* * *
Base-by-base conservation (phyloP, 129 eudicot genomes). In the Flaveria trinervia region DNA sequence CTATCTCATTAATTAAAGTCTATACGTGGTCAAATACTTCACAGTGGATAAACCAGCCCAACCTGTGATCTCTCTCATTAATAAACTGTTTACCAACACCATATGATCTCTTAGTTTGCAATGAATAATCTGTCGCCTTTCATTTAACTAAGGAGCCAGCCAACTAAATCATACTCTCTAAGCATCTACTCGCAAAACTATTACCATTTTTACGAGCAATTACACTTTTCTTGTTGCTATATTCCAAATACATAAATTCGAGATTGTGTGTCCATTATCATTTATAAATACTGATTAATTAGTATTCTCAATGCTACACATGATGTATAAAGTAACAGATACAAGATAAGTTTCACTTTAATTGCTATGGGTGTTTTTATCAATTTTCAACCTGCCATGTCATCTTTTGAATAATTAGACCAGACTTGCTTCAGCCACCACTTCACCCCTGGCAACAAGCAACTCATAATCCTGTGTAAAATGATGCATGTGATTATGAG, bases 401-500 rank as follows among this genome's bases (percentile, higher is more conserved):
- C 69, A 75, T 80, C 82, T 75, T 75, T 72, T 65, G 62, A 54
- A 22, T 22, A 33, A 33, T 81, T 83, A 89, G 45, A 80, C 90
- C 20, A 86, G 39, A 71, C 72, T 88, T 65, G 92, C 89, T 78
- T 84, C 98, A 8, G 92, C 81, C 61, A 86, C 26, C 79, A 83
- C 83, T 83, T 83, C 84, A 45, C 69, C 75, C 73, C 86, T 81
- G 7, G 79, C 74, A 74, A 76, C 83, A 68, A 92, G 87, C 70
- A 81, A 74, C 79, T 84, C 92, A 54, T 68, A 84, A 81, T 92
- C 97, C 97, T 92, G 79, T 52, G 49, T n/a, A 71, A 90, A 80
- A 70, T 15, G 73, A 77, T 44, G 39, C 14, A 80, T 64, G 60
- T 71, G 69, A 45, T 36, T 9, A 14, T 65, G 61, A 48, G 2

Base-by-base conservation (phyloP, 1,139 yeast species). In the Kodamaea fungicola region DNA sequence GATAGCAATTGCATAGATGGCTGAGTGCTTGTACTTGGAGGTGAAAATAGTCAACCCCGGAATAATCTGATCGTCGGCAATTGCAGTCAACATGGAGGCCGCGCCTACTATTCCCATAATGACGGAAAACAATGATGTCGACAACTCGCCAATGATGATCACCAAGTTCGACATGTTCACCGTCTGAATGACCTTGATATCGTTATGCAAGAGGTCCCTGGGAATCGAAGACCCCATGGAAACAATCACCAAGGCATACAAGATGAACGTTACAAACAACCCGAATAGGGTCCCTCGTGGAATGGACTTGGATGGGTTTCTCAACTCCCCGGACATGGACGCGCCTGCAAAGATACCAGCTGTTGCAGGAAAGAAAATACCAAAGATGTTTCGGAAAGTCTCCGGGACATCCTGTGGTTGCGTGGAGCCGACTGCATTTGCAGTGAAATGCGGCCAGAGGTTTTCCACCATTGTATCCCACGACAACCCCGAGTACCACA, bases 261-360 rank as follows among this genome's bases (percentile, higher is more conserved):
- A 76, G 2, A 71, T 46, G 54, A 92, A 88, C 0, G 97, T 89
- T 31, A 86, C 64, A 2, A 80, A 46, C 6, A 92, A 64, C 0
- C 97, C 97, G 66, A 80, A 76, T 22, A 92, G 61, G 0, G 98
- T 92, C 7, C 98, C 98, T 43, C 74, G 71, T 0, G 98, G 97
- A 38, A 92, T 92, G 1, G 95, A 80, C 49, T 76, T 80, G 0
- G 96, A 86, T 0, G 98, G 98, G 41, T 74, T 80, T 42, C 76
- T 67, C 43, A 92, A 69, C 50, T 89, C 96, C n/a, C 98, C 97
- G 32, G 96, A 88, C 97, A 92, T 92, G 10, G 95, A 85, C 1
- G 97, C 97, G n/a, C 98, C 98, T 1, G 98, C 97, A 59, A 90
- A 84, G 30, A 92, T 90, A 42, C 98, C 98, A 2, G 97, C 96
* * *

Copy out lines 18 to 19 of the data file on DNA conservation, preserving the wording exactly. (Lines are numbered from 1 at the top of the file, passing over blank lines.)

- G 96, A 86, T 0, G 98, G 98, G 41, T 74, T 80, T 42, C 76
- T 67, C 43, A 92, A 69, C 50, T 89, C 96, C n/a, C 98, C 97